about some non-standard winter belay techniques

There are skiers who feel more comfortable hopping turns in a highly exposed 50-degree face than rappelling 50m from a solid anchor.

Having come to steep skiing from the other direction, from mountaineering and climbing, it feels natural to me to use ropes and advanced rock protection to extend my range in winter terrain.

I am sure there is documentation of some elaborate techniques out there and this contribution has no ambition to cover it all nor to provide the ultimate toolset.

It is about sharing some techniques and gear recommendations that have proven very helpful to me but which I don’t see many other skiers apply.


I see four main purposes of a rope in the context of skiing:

  1. Belaying through short sections with slab risk
  2. Rappelling
  3. Protecting climbing sections
  4. Glacier travel / crevasse rescue


This article covers neither glacier travel nor the skills needed protect hard technical climbs on lead.
Those techniques are well documented in the classic mountaineering books.


Belaying through short sections with slab risk

High avalanche risk is of course a no-go for any steep skiing mission.
Except maybe for very firm spring snow, even a ‘LOW’ means there’s still chances of triggering a small slab.
All it means is that the probability is low and that a potential slab is likely to be of smaller volumes.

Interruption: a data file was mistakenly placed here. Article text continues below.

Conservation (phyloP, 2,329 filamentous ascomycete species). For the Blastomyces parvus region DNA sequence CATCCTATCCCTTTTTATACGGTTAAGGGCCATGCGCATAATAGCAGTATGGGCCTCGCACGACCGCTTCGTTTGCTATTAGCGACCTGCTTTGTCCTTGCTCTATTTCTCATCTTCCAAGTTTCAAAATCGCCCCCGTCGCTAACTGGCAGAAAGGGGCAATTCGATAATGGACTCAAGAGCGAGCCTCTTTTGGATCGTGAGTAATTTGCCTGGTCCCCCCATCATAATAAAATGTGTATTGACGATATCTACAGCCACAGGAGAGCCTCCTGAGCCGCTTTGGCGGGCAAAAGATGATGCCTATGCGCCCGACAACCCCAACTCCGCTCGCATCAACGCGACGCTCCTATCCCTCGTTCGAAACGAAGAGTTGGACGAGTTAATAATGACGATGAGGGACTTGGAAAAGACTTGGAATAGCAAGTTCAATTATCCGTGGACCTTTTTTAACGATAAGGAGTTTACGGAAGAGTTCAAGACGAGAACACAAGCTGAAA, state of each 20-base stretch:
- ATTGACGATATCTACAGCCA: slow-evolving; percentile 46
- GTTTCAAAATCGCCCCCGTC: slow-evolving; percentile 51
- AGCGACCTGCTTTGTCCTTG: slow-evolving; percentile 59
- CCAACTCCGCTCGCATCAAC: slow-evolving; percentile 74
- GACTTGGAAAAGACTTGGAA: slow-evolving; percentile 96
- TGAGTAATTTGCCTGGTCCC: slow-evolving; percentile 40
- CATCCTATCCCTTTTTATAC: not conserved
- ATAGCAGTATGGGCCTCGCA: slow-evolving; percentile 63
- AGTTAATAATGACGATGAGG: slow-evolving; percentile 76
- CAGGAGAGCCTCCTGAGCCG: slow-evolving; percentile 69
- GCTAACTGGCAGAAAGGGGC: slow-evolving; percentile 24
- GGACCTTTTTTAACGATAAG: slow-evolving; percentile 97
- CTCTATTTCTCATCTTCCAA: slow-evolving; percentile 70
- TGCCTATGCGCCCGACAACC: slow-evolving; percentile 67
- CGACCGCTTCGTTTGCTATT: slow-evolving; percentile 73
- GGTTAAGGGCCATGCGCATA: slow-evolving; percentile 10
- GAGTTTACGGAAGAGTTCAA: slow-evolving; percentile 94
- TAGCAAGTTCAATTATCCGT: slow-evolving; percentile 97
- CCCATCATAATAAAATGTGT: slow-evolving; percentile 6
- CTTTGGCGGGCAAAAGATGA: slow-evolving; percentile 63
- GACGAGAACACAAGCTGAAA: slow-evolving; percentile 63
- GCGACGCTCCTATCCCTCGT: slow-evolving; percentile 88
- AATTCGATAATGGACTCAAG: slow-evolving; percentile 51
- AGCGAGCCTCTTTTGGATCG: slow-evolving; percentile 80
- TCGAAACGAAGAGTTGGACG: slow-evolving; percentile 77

And as Lukas Dürr from the Swiss Institute for Snow and Avalanche Research SLF puts it, “a wheelbarrow-sized mini slab can have severe consequences in exposed terrain.”

Having a rope at hand has been useful to me in two ways:

  1. in situations where I would have turned around without a backup, and
  2. by adding extra safety in ‘just-in-case’ situations.




The option of being able to rappel grants access to otherwise inaccessible lines and can be a return ticket if you face a steep snow-free section low in a couloir.


Both practices, belaying and rappelling, can be managed with a lightweight rap line instead of a full-fledged single rope.

This is why I usually pack a 6mm hyperstatic rap line of 60m length.

The one I use (https://www.salewa.com/master-cord-6mm-spool-00-0000000639 ) is made of a UHMWPE (‘Dyneema’) core and a PA (‘Nylon’) sheath and has a breaking strength of 16kN.

This solution takes up minimal volume and adds little weight to my pack while providing the full 60m range.

If you want to maximize your ‘rap-able’-rope-length-to-weight-ratio, you may consider bringing along the BEAL ESCAPER (https://www.beal-planet.com/en/tapes/1563-escaper.html ). The combination with a thin rap line, though, requires quite some tactics to increase friction in your device (one strand of 6mm – not so easy…).

Regarding rap lines, two characteristics need to be considered if you are used to conventional ropes (dynamic climbing ropes):

  1. Rap lines are hyperstatic and must not be shock loaded.
  2. They are too thin for normal belay/rappelling devices.


Conventional climbing ropes (EN 892) will stretch up to 50% of their length before reaching their breaking limit and thereby absorb significant amounts of a fall’s shock load.

Shock loading a rap line on the other hand can overload the system and lead to a failure of the weakest element.